BACKGROUND: In the first part of this study, we investigated the prevalence and associated key factors of soil-transmitted helminth (STH) infections among Orang Asli children in rural Malaysia; an alarming high prevalence and five key factors significantly associated with infections were reported. Part 2 of this study aims to evaluate the knowledge, attitude and practices (KAP) on STH infections among Orang Asli in Peninsular Malaysia. METHODS: A cross-sectional study was carried out among 215 households from 13 villages in Lipis district, Pahang, Malaysia. Demographic and socioeconomic information of the participants and their KAP on STH were collected by using a pre-tested questionnaire. RESULTS: Overall, 61.4% of the participants had prior knowledge about intestinal helminths with a lack of knowledge on the transmission (28.8%), signs and symptoms (29.3%) as well as the prevention (16.3%). Half of the respondents considered STH as harmful, while their practices to prevent infections were still inadequate. Significant associations between the KAP and age, gender, educational and employment status, family size, and household monthly income were reported. Moreover, significantly lower prevalence of STH infections was reported among children of respondents who wear shoes/slippers when outside the house (72.8%; 95% CI= 62.6, 80.5 vs 87.0%; 95% CI= 81.4, 91.1), wash their hands before eating (32.4%; 95% CI= 24.3, 42.2 vs 51.4%; 95% CI= 44.7, 60.1), and wash their hands after defecation (47.8%; 95% CI= 35.7, 57.1 vs 69.2%; 95% CI= 63.7, 78.7) as compared to their counterparts. Multiple logistic regression analysis indicated that the educational level of the respondents was the most important factor significantly associated with the KAP on STH among this population. CONCLUSION: This study reveals inadequate knowledge, attitude and practices on STH infections among Orang Asli in rural Malaysia. Hence, there is a great need for a proper health education programme and community mobilisation to enhance prevention and instil better knowledge on STH transmission and prevention. This is crucial for an effective and sustainable STH control programme to save the lives and future of the most vulnerable children in rural Malaysia.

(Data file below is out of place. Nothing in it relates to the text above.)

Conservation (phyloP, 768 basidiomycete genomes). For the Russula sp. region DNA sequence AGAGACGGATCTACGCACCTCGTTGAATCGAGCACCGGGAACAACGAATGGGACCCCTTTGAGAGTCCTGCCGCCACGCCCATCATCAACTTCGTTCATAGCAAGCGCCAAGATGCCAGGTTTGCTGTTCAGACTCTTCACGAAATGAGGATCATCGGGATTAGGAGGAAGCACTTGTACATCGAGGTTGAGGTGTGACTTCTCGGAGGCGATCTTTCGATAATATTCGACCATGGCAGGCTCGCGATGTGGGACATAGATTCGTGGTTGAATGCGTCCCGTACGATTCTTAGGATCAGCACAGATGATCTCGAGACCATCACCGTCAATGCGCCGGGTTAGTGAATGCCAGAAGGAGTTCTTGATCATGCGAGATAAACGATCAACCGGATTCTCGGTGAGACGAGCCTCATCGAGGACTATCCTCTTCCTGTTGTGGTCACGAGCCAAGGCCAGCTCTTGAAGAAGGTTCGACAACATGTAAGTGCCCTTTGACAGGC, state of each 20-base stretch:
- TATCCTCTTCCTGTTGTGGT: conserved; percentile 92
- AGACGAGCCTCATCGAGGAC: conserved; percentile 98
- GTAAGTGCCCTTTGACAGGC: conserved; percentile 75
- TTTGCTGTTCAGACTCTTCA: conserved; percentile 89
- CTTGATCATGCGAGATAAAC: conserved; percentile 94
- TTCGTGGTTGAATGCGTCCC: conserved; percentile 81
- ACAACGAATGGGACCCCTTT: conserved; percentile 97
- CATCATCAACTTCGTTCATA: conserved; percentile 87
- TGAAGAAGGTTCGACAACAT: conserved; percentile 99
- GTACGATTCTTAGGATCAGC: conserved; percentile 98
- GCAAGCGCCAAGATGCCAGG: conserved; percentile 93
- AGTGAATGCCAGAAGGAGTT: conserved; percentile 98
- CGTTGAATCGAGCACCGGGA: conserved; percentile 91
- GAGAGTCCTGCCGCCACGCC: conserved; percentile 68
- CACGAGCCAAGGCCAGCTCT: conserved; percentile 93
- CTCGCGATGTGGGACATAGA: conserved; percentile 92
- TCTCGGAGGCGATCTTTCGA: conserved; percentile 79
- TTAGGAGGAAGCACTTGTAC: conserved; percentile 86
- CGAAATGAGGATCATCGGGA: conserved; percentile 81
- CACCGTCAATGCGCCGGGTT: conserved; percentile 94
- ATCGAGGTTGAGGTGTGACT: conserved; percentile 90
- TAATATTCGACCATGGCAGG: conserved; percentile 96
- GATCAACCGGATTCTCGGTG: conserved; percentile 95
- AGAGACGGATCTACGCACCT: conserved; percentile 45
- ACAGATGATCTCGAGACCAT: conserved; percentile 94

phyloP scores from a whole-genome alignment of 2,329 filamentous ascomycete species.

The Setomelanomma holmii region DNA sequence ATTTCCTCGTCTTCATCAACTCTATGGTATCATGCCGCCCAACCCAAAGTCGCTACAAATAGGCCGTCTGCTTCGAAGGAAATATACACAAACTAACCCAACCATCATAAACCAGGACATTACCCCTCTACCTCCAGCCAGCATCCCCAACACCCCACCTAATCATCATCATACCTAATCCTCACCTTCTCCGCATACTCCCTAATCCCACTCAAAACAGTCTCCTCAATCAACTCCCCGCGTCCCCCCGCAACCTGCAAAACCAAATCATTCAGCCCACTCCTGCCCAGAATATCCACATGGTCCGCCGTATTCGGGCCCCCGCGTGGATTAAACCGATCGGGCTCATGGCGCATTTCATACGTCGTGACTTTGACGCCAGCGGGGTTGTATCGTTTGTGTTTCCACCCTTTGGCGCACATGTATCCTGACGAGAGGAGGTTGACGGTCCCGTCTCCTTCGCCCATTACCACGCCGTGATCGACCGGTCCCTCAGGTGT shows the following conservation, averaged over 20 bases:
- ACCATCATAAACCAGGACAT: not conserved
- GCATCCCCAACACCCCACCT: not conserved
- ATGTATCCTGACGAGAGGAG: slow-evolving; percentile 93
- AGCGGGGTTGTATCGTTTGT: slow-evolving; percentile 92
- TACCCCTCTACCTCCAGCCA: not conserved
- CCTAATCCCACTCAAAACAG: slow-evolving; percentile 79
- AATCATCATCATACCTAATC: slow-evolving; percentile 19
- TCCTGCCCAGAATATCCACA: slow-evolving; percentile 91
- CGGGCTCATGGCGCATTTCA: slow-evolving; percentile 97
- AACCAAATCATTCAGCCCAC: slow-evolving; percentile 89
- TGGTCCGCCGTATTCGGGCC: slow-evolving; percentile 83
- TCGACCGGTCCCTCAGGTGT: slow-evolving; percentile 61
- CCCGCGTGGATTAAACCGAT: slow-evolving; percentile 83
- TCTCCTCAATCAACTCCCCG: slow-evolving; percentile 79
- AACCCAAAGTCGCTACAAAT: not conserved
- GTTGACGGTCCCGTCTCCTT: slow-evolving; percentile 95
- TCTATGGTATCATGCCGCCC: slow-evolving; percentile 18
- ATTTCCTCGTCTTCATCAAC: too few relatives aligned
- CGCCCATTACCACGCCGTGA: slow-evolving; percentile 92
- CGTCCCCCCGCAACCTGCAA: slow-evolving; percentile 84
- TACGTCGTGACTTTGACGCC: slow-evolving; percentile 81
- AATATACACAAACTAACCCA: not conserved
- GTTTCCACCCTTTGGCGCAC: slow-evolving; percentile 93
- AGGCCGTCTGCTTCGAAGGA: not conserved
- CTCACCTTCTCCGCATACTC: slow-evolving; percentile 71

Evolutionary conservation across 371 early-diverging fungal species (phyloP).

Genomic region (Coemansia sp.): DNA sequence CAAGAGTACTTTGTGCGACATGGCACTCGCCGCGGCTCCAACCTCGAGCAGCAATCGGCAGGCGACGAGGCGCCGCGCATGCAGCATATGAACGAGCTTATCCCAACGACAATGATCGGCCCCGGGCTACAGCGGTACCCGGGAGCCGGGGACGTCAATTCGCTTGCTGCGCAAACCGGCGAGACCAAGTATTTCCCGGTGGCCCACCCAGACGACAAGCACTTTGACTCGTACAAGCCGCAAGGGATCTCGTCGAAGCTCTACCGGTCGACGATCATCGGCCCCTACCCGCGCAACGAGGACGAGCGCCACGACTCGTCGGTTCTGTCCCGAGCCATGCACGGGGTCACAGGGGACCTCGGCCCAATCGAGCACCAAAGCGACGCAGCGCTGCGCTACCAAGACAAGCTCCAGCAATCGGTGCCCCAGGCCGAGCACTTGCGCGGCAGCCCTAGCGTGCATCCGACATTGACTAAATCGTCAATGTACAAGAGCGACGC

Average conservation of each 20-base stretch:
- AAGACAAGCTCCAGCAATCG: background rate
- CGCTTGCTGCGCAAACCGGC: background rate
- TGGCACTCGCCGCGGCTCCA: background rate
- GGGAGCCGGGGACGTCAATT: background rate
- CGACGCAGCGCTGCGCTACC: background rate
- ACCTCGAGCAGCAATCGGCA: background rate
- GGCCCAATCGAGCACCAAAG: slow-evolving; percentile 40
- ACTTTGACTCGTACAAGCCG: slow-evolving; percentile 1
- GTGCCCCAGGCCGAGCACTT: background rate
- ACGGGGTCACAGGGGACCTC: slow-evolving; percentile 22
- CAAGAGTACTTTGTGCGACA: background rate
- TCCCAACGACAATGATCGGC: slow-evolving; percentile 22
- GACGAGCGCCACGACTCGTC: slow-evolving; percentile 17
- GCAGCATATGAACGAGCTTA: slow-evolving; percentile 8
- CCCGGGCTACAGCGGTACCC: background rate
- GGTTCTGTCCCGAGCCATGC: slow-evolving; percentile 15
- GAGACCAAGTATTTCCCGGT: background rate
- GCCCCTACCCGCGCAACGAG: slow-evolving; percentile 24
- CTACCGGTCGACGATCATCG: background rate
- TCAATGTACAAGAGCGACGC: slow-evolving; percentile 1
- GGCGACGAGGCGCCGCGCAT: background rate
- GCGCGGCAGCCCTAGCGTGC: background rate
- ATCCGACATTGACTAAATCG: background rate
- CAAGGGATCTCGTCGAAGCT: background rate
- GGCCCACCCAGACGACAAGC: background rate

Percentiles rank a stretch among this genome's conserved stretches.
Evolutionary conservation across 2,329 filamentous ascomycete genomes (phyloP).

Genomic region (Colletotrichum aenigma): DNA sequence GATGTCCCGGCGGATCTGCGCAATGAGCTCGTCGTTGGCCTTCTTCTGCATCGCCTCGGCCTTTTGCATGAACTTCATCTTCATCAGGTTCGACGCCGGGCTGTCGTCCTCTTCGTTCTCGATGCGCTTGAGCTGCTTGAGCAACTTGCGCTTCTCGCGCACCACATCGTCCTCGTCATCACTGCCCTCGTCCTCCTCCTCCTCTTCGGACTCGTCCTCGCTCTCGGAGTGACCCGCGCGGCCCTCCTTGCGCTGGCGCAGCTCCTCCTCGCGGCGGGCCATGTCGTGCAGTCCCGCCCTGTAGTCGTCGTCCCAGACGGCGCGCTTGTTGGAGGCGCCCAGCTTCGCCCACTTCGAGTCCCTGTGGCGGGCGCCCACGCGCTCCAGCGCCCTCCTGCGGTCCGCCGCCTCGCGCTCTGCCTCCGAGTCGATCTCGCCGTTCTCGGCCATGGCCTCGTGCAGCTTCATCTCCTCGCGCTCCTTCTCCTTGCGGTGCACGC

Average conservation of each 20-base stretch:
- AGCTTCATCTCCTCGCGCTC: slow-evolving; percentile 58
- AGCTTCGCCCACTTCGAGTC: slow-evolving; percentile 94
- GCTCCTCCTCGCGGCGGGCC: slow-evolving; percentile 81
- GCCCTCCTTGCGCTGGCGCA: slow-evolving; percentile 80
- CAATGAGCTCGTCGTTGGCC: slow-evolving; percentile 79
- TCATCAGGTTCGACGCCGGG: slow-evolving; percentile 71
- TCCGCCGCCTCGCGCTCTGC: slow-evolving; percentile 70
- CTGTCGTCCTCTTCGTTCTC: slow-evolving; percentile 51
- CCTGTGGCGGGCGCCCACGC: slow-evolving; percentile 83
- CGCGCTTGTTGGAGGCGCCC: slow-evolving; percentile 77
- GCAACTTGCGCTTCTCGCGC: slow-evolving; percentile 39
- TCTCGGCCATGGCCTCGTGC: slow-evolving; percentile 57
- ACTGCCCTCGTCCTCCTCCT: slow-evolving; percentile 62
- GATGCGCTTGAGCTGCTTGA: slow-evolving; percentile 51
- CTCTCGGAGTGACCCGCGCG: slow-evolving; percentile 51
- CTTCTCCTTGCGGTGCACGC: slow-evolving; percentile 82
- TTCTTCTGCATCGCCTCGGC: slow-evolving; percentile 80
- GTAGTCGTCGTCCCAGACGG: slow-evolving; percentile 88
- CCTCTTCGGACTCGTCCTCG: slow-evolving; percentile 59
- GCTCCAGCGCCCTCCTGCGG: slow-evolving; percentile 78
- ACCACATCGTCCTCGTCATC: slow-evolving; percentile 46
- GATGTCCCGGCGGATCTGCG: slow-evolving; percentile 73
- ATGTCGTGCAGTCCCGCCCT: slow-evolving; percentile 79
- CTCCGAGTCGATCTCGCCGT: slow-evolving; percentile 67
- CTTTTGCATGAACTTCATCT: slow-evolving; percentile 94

BACKGROUND: The prevalence of infection with the three common soil-transmitted helminths (i.e. Ascaris lumbricoides, Trichuris trichiura and hookworm) in Bolivia is among the highest in Latin America. However, the spatial distribution and burden of soil-transmitted helminthiasis are poorly documented. METHODS: We analysed historical survey data using Bayesian geostatistical models to identify determinants of the distribution of soil-transmitted helminth infections, predict the geographical distribution of infection risk, and assess treatment needs and costs in the frame of preventive chemotherapy. Rigorous geostatistical variable selection identified the most important predictors of A. lumbricoides, T. trichiura and hookworm transmission. RESULTS: Results show that precipitation during the wettest quarter above 400 mm favours the distribution of A. lumbricoides. Altitude has a negative effect on T. trichiura. Hookworm is sensitive to temperature during the coldest month. We estimate that 38.0%, 19.3% and 11.4% of the Bolivian population is infected with A. lumbricoides, T. trichiura and hookworm, respectively. Assuming independence of the infections, 48.4% of the population is infected with any soil-transmitted helminth. Empirical-based estimates, according to treatment recommendations by the World Health Organization, suggest a total of 2.9 million annualised treatments for the control of soil-transmitted helminthiasis in Bolivia. CONCLUSIONS: We provide estimates of soil-transmitted helminth infections in Bolivia based on high-resolution spatial prediction and an innovative variable selection approach. However, the scarcity of the data suggests that a national survey is required for more accurate mapping that will govern spatial targeting of soil-transmitted helminthiasis control.